1. Do one thing each day that scares you (thanks, Eleanor Roosevelt)
  2. Ask yourself “what’s the normal routine around here?” and do the opposite (e.g. if you usually have meetings where everyone sits down, make it a standing meeting. Call it an experiment).
  3. Hang out with other Explorers. They’re infectious.

Back to my surf session. Maybe there were rules that I didn’t know about. Maybe the first spot I went to was known as ‘the place’ to surf in the area, and that’s where the cool people go. Maybe the spot I ended up surfing at was full of taboos and stories about the bad things that will happen if you surf there. Who knows? What I know is that I had a great, memorable surf and I felt the better for it.

Sometimes you need to separate yourself from the herd.

 

Photo: Digby Scott

Like this post? You’re only getting half the story. Sign up to my ‘Fresh Thinking’ newsletter, delivered monthly to your inbox.

Are you a Change Maker? The next intake of my Change Makers programme is on 4 May 2017. Learn more.

 

 

 

 

 

 

How To Be Curious

The late novelist David Foster Wallace tells a wonderful story about ‘incuriosity’ in his commencement speech This Is Water:

There are these two young fish swimming along, and they happen to meet an older fish swimming the other way, who nods at them and says, “Morning, boys, how’s the water?” And the two young fish swim on for a bit, and then eventually one of them looks over at the other and goes, “What the hell is water?”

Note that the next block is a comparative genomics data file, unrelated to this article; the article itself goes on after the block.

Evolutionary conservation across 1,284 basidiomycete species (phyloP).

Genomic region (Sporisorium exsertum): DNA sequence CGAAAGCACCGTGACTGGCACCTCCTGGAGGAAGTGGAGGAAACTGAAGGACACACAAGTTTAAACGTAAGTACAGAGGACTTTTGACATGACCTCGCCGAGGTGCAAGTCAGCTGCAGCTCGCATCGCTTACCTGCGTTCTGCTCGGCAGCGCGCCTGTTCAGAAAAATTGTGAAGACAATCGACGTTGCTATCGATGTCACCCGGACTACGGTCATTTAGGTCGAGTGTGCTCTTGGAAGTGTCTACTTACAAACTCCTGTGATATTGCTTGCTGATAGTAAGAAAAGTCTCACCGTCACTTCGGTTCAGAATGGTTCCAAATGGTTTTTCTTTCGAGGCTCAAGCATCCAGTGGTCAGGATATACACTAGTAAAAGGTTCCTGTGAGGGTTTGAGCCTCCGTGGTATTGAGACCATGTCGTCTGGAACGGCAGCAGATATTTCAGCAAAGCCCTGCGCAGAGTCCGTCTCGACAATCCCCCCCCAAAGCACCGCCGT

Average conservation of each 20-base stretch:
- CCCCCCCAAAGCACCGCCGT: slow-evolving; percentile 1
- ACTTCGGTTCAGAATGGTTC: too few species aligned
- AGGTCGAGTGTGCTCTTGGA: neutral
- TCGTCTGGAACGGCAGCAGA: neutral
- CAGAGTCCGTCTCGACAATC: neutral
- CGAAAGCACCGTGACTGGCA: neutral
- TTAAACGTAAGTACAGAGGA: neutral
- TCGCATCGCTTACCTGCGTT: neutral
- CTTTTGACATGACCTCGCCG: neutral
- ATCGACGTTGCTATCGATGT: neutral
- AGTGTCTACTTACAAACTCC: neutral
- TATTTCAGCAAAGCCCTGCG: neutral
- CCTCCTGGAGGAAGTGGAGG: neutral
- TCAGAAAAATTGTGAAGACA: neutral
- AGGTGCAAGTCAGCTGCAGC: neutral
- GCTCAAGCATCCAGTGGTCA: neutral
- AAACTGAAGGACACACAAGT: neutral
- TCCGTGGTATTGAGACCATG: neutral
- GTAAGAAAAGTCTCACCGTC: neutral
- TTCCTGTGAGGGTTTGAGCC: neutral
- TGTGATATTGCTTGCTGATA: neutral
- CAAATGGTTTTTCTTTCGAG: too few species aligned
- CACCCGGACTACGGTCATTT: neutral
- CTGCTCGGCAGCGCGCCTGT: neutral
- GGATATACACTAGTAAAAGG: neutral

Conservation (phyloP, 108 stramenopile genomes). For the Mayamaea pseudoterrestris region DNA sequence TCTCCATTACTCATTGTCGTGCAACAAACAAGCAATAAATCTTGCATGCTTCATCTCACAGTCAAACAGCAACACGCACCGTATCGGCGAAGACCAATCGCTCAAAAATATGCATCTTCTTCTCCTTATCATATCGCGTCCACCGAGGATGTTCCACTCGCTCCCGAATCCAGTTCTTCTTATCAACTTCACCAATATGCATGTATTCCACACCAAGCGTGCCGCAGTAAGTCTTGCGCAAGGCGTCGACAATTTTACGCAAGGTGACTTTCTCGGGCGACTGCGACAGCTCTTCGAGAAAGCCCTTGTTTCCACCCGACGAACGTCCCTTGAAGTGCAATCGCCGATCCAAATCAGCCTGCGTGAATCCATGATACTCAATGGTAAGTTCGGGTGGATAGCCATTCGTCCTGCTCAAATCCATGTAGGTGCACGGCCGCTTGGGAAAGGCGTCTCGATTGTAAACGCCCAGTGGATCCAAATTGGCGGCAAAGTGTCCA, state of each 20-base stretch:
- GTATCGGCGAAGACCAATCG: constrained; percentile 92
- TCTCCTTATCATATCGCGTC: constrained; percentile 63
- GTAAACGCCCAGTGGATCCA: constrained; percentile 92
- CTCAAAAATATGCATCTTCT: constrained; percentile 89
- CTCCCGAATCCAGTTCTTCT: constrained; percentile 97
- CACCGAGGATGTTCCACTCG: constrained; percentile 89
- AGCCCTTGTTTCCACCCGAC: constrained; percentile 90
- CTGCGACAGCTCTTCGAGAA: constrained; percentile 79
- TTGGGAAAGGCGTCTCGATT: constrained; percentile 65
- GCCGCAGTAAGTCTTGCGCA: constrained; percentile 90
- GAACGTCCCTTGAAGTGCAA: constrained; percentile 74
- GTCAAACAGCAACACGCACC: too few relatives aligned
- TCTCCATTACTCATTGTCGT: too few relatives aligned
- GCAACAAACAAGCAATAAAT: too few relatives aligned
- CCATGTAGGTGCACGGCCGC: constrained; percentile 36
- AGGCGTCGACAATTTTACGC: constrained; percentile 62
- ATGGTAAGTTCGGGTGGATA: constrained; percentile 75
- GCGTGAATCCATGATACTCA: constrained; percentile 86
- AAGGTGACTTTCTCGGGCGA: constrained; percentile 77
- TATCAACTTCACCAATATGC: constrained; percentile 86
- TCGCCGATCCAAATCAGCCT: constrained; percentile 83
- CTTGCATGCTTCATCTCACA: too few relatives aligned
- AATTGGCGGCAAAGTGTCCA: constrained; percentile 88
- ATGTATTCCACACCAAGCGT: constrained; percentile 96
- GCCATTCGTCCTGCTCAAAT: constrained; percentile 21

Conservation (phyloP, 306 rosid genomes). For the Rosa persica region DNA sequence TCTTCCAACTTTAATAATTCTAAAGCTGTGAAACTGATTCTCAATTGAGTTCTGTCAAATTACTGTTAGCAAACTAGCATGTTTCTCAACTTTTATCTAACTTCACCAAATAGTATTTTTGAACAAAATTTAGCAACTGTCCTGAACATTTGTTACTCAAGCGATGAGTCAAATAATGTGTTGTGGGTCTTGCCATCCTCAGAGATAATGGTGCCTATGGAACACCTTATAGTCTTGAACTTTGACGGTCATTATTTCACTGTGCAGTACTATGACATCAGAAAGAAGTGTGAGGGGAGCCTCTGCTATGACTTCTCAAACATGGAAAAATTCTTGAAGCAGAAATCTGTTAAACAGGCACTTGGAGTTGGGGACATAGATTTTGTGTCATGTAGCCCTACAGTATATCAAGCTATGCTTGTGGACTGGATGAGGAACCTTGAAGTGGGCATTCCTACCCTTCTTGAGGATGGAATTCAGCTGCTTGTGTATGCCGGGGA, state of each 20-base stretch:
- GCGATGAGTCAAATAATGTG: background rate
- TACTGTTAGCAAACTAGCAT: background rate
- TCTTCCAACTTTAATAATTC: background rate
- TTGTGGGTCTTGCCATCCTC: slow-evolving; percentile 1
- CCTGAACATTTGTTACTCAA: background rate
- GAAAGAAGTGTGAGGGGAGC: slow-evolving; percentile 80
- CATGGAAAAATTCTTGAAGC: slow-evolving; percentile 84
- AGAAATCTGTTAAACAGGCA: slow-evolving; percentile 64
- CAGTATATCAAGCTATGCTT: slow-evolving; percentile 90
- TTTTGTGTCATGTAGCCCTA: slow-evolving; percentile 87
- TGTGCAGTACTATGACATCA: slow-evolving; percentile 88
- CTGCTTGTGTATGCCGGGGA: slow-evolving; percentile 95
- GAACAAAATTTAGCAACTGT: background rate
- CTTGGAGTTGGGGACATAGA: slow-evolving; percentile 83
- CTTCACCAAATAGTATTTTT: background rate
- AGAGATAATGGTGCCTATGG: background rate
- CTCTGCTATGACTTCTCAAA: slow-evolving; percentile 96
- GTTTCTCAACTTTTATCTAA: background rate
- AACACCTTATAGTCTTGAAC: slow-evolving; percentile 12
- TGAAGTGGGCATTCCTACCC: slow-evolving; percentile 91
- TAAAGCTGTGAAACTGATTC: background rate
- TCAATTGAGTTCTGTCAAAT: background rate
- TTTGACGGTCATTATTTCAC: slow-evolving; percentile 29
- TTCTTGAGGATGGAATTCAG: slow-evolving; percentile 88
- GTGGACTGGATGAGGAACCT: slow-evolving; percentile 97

We can all be blind, at times, to the world around us. We might think we know how stuff works, what drives our people, that we’ve got the solution to the problems. But do we really?

A team of organisational development (OD) professionals was tasked with helping the senior leaders of their organisation to have better and more frequent ‘talent conversations’ with their people. The OD team, convinced of the value of this activity, spent months developing easy-to-use tools and frameworks to help the leaders. But they struggled to get any traction. It took another few months of trying to adapt the tools to make them even better, until someone asked: “wait a minute, do these leaders even want to have talent conversations?”

The answer was a resounding ‘no’. The OD team had assumed that the leaders were keen, but in fact, they were terrified. Not because they didn’t know how. But because they saw the conversations with these ambitious people as creating a threat to their own job security.

This is a case of not seeing the water you’re swimming in. When you’re so close to your own perceptions of how the world works, you can forget to ask the bigger questions that really matter. Knowledge overwhelms curiosity.